Art in Relation to ConsciousnessPosted: November 11, 2015
Today has been a strange and intense day; beginning with a spell of nausea and a lot of pain. Apparently cycling in the wind and rain and spending night after night sleeping in dry air isn’t good for you and I spent the majority of the morning with my face in a towel hovering over a bowl of boiling water and breathing like a lunatic. I also had to leave work early, which kinda sucks.
HOWEVER, faith was not lost and this afternoon has been a lot better. After months of crying over spilled milk, and the fact that I couldn’t go to Rome, or Venice, or Cork, I finally faced up to my responsibilities and managed to change Field courses onto the Art and the Conscious Mind instead of staying in Engineers of the Imagination, which would have meant having to do a performance and learning about something I definitely wouldn’t have been interested in. Instead I get to explore the theories of consciousness and quantum physics, apparently, which is so much cooler (I am such a nerd). So here I am, at the beginning of the next five weeks, with a head full of caffeine and ears full of rainwater but in high spirits and ready to take on everything these lessons have to offer. There is so much to write about to do with consciousness and what I learnt today and it will definitely not all fit into one post, and I also don’t want to just roll of the information word for word so I will briefly cover the most important parts and try to sum them up in my own words.
So to begin with, Robert Pepperell, the lecturer, began with a slightly controversial statement (in my mind anyway, I’m sure it’s a completely valid and popular idea). His statement was that humans are absolutely 100% the only species that experiences consciousness; that animals are entirely incapable of self reflection and awareness and act completely out instinct. I personally can’t accept that this is definitely true, possibly because I haven’t had the same education and out of ignorance sometimes assume that everything I don’t know about the world is left to interpretation. We then went off to discuss topics such as the biological base of consciousness (which is still unknown, much like what the universe is ‘made of’) and the connection between the mind on the inside and the world on the outside; how do they connect? There are two main theories of this; one is that there is no world that we can physically touch and see, all of our senses are internal and merely creating copies or illusions of our environment, and two is that we are indeed able to see and interact with our surroundings in a physical manner and that what we see is what is there and not just an image fabricated by our own self.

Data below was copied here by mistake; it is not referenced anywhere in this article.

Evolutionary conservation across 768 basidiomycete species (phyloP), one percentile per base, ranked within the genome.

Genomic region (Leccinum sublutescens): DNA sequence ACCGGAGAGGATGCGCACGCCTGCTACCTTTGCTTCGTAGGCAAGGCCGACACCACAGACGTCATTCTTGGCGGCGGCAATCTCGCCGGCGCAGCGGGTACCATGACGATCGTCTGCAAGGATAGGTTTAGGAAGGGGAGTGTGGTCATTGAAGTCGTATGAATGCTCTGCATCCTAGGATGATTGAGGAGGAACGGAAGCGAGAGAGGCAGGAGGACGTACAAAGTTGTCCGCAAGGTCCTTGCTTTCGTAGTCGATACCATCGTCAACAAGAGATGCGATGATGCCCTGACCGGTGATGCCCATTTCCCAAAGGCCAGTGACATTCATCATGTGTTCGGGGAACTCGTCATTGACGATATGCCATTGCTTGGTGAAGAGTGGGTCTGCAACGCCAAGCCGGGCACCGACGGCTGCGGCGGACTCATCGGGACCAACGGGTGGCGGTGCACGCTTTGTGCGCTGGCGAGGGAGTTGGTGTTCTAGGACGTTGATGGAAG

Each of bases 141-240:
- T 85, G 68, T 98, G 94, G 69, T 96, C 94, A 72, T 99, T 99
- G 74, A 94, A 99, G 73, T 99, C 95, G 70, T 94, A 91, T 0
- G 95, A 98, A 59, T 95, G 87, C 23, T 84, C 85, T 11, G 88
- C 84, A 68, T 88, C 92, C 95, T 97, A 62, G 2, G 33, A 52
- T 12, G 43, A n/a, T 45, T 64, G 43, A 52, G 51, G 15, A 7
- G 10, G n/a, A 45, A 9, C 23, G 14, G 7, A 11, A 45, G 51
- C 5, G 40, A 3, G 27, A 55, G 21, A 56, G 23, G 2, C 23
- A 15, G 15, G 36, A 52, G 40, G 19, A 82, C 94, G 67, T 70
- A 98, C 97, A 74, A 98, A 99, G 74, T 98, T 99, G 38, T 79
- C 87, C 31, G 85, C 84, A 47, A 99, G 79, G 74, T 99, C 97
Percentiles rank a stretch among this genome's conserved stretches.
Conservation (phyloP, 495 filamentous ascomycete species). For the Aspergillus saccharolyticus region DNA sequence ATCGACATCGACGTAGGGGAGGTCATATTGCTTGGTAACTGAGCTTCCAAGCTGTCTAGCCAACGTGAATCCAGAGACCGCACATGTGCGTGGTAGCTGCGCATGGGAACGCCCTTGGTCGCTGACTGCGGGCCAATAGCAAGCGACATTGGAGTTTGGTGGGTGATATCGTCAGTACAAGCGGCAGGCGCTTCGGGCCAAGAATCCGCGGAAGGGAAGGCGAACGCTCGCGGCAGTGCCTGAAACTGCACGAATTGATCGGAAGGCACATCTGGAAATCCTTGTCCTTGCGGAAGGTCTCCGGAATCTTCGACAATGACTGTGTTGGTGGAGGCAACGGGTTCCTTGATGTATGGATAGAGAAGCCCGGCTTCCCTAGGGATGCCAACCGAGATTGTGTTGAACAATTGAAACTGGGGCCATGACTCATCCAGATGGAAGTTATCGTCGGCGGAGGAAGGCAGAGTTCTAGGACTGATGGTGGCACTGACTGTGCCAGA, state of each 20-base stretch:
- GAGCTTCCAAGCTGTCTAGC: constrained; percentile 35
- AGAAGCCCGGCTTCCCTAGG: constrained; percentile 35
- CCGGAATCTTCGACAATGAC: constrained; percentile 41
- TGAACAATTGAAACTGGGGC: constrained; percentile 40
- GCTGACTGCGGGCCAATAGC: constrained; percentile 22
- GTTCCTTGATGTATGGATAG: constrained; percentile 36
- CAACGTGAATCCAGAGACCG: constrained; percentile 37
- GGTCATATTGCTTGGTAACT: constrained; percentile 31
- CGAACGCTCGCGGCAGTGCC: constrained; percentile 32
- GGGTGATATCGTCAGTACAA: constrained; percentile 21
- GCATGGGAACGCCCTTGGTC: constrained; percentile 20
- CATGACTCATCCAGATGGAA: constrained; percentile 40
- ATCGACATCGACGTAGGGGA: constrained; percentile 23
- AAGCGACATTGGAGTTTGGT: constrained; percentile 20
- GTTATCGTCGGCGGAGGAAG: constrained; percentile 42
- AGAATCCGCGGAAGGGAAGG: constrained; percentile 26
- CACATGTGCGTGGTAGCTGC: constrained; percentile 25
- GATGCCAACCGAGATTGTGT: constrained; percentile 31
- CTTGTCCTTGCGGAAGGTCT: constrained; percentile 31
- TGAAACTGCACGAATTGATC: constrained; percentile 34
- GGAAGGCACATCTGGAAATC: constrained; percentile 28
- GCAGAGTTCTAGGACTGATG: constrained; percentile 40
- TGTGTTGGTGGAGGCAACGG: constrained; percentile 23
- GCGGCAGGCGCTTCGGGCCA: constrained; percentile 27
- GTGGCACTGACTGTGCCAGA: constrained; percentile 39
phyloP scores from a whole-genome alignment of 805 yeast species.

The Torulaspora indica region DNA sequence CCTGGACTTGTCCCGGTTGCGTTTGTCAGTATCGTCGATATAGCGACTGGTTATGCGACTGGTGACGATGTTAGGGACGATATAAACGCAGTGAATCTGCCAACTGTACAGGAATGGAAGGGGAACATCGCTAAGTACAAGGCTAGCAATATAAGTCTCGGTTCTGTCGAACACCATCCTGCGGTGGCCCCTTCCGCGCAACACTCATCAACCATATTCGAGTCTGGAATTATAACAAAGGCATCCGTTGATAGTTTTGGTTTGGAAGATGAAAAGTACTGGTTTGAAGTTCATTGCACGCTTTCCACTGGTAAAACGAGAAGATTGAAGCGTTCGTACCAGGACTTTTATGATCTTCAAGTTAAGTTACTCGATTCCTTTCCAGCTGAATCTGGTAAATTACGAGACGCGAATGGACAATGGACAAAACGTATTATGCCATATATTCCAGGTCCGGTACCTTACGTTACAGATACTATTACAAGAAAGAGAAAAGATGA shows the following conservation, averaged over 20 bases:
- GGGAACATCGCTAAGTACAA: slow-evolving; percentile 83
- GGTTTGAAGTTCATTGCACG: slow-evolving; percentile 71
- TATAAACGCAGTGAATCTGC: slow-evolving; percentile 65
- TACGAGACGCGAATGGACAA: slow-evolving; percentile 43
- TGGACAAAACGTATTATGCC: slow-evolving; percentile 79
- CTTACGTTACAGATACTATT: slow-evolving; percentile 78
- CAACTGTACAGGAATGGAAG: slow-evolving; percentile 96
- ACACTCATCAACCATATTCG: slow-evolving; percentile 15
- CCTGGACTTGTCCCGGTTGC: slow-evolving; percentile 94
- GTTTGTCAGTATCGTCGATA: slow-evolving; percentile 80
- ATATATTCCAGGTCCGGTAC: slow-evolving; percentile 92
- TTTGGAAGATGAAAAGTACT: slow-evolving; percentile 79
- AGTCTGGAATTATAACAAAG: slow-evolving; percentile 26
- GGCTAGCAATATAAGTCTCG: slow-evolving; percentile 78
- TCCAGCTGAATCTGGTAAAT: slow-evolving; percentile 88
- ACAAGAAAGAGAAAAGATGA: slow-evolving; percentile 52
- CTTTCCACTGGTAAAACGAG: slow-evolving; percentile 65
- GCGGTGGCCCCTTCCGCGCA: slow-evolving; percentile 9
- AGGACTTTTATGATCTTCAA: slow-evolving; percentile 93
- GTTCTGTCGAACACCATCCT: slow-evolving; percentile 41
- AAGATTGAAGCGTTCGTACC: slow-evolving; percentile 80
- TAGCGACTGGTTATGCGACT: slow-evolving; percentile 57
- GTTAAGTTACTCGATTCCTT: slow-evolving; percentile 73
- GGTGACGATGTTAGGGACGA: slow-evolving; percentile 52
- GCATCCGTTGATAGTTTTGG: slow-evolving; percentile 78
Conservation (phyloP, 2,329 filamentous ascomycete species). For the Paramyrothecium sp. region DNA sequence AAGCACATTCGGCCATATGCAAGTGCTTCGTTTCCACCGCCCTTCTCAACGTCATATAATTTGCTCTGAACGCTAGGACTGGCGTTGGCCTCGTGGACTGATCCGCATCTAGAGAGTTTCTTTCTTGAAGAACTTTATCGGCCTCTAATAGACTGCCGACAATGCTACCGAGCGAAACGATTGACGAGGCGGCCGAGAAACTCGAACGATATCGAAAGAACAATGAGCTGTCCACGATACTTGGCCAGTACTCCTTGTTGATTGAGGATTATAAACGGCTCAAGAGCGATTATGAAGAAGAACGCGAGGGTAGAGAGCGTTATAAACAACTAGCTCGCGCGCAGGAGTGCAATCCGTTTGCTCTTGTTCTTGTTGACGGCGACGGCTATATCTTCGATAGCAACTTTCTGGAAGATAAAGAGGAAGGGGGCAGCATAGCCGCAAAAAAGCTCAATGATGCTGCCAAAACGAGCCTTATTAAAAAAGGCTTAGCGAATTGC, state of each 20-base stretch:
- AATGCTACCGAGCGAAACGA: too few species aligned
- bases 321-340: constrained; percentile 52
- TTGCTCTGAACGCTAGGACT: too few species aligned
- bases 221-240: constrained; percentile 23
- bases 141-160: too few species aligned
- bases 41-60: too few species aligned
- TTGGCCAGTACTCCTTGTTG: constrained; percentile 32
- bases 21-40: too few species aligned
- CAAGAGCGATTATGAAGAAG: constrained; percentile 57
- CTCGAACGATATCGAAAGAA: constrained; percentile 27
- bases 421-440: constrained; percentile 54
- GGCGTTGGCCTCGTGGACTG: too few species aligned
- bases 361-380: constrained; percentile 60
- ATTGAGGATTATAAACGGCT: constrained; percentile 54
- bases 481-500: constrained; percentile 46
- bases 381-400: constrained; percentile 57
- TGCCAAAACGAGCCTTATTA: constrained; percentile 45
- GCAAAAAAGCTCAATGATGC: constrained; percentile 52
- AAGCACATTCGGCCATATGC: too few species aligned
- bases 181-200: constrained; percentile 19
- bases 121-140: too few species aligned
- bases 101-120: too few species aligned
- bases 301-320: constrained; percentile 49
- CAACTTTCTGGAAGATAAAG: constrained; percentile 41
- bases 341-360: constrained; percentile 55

There was a short section on Dennett’s Consciousness Explained book which looks at the notion of us as humans being ‘the same’ as robots in a sense and therefor the idea that if we can have consciousness we can also look at extending consciousness to objects and in turn everything else around us. This is something I am going to investigate further into outside of the lectures as well because, while I don’t necessarily agree with all of it as of yet, or rather am unable to process how it would work exactly, I would definitely like to learn more about it.
We looked at the painting ‘Cupid and Psyche’ by Anthony Van Dyck which helped to clearly distinguish the fundamental differences between consciousness and unconsciousness. Here we see Psyche is a state of unconsciousness (the work of Venus, the goddess of love), unable to perceive the world around her, she can see, feel and be aware of nothing and is for all intents and purposes, dead. Cupid on the other hand, as you can see in the way that he is painted, is very bright and animate, with the red cloth wrapped dramatically around his moving body and the vibrant, living tree behind him. Psyche is shadowed by the tree behind her, dull and lifeless with only a few small signs of growth. This tree is also argued to be a representation of Venus, depicted as a wailing witch looming over her.
Going back quickly to ideas of consciousness generally, we learnt that there are five main beliefs and ideas of consciousness:
Panpsychism – The idea that everything is conscious
Eliminativism – The idea that there is no such this as consciousness
Mysterianism – The idea that consciousness is so mysterious a phenomenon we do not have the cognitive capacity to ever be able to explain it